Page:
From Watering To Repotting – Aloe Vera

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Aloe Vera is not a difficult plant to care for. It does grow faster outdoors during warmer months, but it doesn’t mind a pot and does just fine in the house. Some basic things to watch out for: it’s true that Aloe’s like sun, but they can turn brown in harsh light. Indirect is best. Also, they can freeze during the winter and should be protected from frost. Move your Aloes indoors during cold months if you can.

Watering Your Aloe

When it comes to watering, an Aloe Vera  plant is in greater danger of being overwatered than underwatered. Aloes like a soil that drains well. A cactus mix or a sandy soil is good for larger pots. Smaller pots drain quickly, and any good potting soil will do the trick.  Water your Aloe sparingly in the winter since it won’t be drying up very fast. It won’t need to be watered very often, maybe once a ever week or two. In the summertime you can really soak the soil, but let the soil dry out between waterings. Make sure there is a drainage hole in the pot since the roots are prone to rot when exposed to long periods of wet soil.


Down and Dirty

The best way to check the soil is to get about 2-3 inches into the soil. If your Aloe Vera plant is small you only need to check about 1-2 inches in. It is very common for some parts to be dryer than others so make sure you check close to the base of the plant. The roots of Aloe aren’t that long, so the dirt close to the base of the plant should not be moist. By moist, I mean soil that sticks to your fingers. Let the soil get to the point where it is crumbly and lighter in color. Let it stay that way for a few days before watering the plant again.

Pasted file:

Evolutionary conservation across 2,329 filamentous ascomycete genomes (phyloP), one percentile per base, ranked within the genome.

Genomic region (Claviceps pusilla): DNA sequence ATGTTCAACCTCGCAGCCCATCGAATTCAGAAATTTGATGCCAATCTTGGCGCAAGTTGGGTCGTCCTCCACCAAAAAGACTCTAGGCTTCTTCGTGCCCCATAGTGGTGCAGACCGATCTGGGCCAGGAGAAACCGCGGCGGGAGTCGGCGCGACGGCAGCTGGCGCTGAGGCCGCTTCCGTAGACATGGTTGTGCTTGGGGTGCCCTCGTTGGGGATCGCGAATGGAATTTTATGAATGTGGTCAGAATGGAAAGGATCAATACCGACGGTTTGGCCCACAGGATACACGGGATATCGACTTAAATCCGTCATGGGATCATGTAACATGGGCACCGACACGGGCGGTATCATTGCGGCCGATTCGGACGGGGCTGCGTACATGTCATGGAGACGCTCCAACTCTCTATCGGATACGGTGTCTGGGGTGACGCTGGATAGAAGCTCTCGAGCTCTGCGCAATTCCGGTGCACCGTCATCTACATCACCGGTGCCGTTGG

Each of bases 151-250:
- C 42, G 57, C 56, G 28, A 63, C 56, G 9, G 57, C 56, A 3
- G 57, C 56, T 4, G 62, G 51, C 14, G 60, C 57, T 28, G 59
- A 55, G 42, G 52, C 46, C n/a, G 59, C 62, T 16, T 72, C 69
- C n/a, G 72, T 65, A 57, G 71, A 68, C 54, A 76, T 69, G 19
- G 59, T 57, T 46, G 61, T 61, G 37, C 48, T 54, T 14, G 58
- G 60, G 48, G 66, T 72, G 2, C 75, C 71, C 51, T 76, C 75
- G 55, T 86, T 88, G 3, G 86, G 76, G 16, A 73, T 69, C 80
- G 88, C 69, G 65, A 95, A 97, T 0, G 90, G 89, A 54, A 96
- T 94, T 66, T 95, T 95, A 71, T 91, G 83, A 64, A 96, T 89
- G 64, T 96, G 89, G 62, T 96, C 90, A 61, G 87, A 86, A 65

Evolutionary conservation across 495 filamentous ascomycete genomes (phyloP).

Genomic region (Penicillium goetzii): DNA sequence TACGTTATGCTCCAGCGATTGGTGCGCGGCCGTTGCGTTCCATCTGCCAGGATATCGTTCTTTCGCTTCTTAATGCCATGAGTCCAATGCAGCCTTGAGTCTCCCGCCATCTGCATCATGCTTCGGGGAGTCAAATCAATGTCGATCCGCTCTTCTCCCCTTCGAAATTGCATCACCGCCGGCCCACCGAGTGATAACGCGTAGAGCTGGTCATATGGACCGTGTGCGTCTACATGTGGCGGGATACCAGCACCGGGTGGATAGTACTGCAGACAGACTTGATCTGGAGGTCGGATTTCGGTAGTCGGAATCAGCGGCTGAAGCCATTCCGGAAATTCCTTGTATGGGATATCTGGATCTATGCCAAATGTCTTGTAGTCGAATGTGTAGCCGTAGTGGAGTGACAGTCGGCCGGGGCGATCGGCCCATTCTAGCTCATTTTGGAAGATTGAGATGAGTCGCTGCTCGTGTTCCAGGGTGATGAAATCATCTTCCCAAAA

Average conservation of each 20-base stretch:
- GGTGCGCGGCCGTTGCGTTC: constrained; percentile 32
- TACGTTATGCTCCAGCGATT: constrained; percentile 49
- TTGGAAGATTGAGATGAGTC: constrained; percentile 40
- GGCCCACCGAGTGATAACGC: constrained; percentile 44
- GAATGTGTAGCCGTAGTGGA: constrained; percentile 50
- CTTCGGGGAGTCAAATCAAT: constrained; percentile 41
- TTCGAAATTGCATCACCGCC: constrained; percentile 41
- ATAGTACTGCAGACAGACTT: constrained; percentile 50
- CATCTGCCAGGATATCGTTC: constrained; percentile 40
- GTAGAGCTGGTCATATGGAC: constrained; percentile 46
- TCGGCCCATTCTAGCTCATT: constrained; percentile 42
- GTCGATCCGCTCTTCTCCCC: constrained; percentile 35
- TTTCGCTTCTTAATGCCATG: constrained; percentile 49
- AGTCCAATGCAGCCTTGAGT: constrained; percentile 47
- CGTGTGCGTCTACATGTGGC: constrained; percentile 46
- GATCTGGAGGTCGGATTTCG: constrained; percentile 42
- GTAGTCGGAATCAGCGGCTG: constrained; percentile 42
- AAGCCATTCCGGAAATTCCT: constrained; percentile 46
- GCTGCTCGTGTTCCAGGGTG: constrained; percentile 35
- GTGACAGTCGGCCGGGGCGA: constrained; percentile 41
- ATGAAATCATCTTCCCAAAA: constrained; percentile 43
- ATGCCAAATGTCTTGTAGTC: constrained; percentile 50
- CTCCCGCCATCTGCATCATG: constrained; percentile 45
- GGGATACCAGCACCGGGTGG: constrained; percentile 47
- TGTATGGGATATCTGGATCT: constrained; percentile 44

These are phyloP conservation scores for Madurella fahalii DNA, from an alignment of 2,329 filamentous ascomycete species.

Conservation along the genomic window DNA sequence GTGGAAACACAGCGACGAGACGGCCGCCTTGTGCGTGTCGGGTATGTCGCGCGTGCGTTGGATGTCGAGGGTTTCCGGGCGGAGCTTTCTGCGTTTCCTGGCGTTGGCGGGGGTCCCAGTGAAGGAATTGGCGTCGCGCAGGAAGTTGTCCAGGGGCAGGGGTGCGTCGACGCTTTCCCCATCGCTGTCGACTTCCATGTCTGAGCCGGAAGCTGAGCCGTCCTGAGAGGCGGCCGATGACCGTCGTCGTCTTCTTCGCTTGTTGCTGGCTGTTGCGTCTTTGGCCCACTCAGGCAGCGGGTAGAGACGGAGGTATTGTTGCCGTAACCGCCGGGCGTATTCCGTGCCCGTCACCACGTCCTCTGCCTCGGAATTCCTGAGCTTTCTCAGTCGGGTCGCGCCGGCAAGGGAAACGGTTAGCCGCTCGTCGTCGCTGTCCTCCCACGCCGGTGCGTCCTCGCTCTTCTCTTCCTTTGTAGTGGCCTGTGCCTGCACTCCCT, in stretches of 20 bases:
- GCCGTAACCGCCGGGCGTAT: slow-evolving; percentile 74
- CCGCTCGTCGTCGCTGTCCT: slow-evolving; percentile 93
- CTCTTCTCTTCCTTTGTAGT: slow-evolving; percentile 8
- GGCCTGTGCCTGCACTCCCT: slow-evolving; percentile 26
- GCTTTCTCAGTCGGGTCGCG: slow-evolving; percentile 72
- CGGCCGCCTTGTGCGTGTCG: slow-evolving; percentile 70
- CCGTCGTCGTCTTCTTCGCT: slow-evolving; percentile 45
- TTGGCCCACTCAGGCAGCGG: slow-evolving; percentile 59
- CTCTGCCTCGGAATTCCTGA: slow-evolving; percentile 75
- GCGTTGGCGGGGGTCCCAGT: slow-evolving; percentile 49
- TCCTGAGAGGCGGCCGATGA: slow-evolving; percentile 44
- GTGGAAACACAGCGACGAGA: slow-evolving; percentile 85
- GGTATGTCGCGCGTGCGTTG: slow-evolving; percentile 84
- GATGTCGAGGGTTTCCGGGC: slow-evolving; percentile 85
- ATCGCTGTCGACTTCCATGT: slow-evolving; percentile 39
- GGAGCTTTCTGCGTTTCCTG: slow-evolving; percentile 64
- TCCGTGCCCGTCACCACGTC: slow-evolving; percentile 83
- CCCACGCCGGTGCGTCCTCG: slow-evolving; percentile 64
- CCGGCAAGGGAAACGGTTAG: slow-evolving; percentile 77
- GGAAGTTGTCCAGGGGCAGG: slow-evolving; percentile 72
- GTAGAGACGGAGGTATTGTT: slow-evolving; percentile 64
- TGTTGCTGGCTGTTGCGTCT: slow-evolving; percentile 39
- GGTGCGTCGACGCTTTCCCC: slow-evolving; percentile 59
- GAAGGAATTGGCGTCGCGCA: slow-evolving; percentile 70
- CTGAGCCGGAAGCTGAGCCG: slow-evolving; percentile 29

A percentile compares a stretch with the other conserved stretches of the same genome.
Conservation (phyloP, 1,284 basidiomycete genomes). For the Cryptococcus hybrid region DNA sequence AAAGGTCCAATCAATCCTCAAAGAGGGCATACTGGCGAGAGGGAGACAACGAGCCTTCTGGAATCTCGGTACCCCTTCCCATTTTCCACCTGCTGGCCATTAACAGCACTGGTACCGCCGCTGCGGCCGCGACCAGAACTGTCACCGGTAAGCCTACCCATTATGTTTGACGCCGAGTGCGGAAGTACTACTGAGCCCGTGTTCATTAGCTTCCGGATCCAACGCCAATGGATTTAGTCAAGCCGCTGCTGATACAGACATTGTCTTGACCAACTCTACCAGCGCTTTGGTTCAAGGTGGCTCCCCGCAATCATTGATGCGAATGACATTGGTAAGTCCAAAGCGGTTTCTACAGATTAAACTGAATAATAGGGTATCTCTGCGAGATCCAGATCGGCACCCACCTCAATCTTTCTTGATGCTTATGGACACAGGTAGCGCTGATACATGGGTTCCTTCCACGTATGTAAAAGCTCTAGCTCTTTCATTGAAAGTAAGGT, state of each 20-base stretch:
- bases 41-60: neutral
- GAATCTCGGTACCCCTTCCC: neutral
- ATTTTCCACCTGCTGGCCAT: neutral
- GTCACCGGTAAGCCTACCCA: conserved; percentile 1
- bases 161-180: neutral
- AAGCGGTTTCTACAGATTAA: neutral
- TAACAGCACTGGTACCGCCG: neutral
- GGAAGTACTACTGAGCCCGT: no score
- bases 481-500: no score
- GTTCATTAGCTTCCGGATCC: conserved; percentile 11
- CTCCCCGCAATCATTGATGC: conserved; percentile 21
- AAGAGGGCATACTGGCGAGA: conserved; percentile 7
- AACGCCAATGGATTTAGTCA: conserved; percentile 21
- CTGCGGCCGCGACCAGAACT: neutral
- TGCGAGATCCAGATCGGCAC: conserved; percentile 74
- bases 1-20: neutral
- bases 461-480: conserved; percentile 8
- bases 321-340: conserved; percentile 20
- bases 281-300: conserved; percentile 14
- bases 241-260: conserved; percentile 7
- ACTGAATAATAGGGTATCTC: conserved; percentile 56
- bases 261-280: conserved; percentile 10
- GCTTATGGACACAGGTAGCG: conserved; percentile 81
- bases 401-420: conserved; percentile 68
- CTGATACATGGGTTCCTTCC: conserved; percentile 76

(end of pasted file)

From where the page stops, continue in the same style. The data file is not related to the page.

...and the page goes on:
Reading Aloe leaves

Poor Aloe Vera plant care shows in the leaves. Here’s how you can tell what is happening with your plant:

  1. Aloe leaves should grow upward, away from the base of the plant. If the leaves are lying flat, your Aloe probably has insufficient light. Although it will turn brown with too much light, it still needs a good amount of sunshine.
  2. If the leaves are thin and curled, you probably are not watering your Aloe enough. The plant is using up its own liquid to keep itself nourished. Give it some water!
  3. When the leaves are brown, as I mentioned before, your plant should be taken to a place with less direct sunshine.
  4. If the plant is growing very slowly, the soil or water might be too alkaline. It could also mean that the plant was too damp for too long, needs more light, or has too much fertilizer. It might also like a bigger pot.


Repotting an Aloe Vera plant is not necessary until the upper plant gets too top-heavy. The plant can stand to be root-bound, which means the roots become tangled and grow in circles. When it does become root-bound it will send up more shoots, or pups. More Aloe for you! If these little Aloes are not removed and replanted, they will suck the life out of the mother plant- parenting is tough. Some signs that this is happening include a bright green color in the parent horizontally growing leaves. When repotting Aloe pups, give them a good watering in their new pot, and then don’t water them again for 3 weeks. This will force the new roots to seek water. It is normal for the transplanted plant to turn grey or brown for a while. They are in shock. Keeping them in a shady spot  during this period will help them to bounce back faster. For step by step instructions on repotting, check out this article.

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